The Bottom Translation: Marlowe and Shakespeare and the Carnival Tradition
Inexorable as the changing year, “contemporary” versions and interpretations of Shakespeare come forth as by a natural process. Some good and little permanent harm is done thereby. However it may be butchered in an “adaptation,” the established text of Shakespeare is not harmed; one can always return to it, or use it as the basis of another (and perhaps more successful) revival. Given the dreary way Shakespeare is taught in many classrooms, almost any variations that invite an audience to see our English classic as living theater are bound to be a good thing. On the other hand, one risks cheapening the original by implying that without circus tricks onstage, without virtuoso feats of free-association scholarship in the commentary, the plays are somehow insufficient. There’s always a certain complacent, Whiggish assumption behind a “modernizing” project that this is what the original creator would have approved if he had been fortunate enough to live in our time.
Thus as a word, “contemporary” carries two quite different sets of overtones, depending on whether it’s used on a billboard or in a work of scholarship. On the billboard, it’s all positive; a “contemporary” Shakespeare will appeal to your sensibility, your personal sense of what’s meaningful in the world. The word tugs at you to buy a ticket. For scholarship, on the other hand, a “contemporary” interpretation is understood to claim that the critic sets himself apart from, and above, previous criticism; being a privileged modern, he has found something new that everyone else overlooked. And scholarship, with its customary astringent skepticism, is likely to look dimly on such a happy assurance. Most of the time there are very good reasons why novelties of Shakespearean presentation and interpretation have remained untried after four hundred years of exploring the possibilities. Still, there’s the off chance: even a supremely silly reading of Shakespeare has a chance of illuminating some corner of the text that a plodding conventional one doesn’t.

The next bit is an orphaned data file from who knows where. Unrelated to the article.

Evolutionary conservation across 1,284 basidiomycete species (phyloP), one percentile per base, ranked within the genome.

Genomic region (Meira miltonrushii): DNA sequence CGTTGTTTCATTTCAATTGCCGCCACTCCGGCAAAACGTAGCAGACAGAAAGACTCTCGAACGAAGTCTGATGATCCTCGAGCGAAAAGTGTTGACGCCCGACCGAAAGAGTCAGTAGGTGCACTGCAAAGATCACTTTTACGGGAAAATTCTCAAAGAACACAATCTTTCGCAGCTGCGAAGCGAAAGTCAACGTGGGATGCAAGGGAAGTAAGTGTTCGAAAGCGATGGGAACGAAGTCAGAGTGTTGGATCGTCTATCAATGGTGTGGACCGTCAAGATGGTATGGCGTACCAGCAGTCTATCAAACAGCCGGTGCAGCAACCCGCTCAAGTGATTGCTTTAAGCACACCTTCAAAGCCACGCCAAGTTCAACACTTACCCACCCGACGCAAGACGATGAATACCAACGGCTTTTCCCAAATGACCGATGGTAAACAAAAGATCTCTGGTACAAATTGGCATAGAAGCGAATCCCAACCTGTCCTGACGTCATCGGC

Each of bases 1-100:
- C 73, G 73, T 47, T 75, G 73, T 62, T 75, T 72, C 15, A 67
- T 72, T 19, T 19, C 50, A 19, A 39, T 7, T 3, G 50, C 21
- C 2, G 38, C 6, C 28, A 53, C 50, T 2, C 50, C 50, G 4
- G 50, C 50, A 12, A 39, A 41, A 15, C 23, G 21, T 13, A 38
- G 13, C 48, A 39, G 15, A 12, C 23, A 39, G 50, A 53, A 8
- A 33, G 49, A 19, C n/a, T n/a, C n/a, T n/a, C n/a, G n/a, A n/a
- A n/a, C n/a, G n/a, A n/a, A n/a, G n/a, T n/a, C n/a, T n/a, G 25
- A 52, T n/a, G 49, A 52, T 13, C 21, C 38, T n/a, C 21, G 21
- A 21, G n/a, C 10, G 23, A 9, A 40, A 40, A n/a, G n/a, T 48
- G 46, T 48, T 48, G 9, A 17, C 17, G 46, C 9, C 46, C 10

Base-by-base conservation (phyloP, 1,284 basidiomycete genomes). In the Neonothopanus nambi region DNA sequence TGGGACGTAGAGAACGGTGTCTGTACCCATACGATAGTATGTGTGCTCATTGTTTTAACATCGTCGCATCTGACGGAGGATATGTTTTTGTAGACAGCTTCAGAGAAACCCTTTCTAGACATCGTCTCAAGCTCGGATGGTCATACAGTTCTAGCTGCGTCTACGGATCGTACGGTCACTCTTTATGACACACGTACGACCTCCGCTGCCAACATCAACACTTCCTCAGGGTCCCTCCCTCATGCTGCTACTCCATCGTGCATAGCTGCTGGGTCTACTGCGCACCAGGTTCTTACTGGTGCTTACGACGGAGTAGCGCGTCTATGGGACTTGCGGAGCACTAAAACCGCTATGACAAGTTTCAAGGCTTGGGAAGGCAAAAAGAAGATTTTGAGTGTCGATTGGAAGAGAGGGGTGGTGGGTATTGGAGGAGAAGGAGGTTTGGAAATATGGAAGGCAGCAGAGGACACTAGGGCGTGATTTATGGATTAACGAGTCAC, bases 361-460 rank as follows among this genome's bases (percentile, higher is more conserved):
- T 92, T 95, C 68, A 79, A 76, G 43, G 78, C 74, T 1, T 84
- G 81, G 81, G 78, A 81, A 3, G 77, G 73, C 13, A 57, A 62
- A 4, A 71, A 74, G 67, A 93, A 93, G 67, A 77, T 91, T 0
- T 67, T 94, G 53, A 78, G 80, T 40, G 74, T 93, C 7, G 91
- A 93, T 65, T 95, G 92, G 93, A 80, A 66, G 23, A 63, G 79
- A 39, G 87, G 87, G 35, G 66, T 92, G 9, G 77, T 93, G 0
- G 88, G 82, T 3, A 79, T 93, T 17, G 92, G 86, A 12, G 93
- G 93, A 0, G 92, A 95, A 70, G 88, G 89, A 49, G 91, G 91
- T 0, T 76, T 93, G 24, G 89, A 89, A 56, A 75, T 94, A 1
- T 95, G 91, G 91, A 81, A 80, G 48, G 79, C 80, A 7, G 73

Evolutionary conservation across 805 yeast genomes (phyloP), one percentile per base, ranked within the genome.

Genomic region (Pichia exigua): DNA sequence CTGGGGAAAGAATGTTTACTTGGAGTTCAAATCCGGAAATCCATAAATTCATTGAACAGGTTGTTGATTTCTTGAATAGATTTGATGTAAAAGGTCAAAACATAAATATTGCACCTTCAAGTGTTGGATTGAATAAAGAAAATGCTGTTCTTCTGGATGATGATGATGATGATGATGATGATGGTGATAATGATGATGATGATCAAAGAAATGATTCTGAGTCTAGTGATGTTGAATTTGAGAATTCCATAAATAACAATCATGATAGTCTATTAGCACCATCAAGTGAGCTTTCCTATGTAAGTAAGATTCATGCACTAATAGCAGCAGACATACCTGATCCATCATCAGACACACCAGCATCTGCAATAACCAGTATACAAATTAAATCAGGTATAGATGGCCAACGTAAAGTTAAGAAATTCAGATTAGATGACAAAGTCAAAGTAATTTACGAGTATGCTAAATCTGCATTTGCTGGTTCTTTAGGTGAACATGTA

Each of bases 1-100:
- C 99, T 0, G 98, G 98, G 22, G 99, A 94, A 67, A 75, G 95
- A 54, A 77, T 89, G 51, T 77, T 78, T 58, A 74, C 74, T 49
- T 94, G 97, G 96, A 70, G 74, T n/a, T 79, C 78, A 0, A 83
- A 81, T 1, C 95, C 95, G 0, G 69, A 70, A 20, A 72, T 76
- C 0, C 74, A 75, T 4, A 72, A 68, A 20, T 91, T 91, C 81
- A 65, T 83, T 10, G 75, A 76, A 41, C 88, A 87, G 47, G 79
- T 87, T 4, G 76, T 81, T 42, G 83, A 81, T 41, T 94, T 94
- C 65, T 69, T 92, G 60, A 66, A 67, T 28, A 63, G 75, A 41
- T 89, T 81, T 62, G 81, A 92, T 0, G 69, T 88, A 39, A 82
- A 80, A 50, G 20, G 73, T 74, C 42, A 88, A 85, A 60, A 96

Jan Kott’s Shakespeare Our Contemporary had considerable impact when an English version was published in 1964—less, I think, on scholars than on general readers and people professionally interested in producing Shakespeare. Peter Brook adapted ideas from it for a production of Lear, and words like “vital,” “provocative,” and “vivid” were used to describe it. So, elsewhere, were words like “muddled,” “extravagant,” and “distorted.” Frank Kermode, writing in this journal (September 24, 1964); took a strong line when he said that what is “most interesting in…Kott’s book is often not particularly original,…[and] what is most original [is] for the most part useless and sometimes harmful.” Yet the book was not only appreciated in its day, it has been widely disseminated, and for all I know exerts an influence even now.
What Kott meant by “contemporary” in 1964 was essentially “having had some experience of war and totalitarian rule,” a phrase that evokes his experience in Poland during and after World War II. He entered upon his account …
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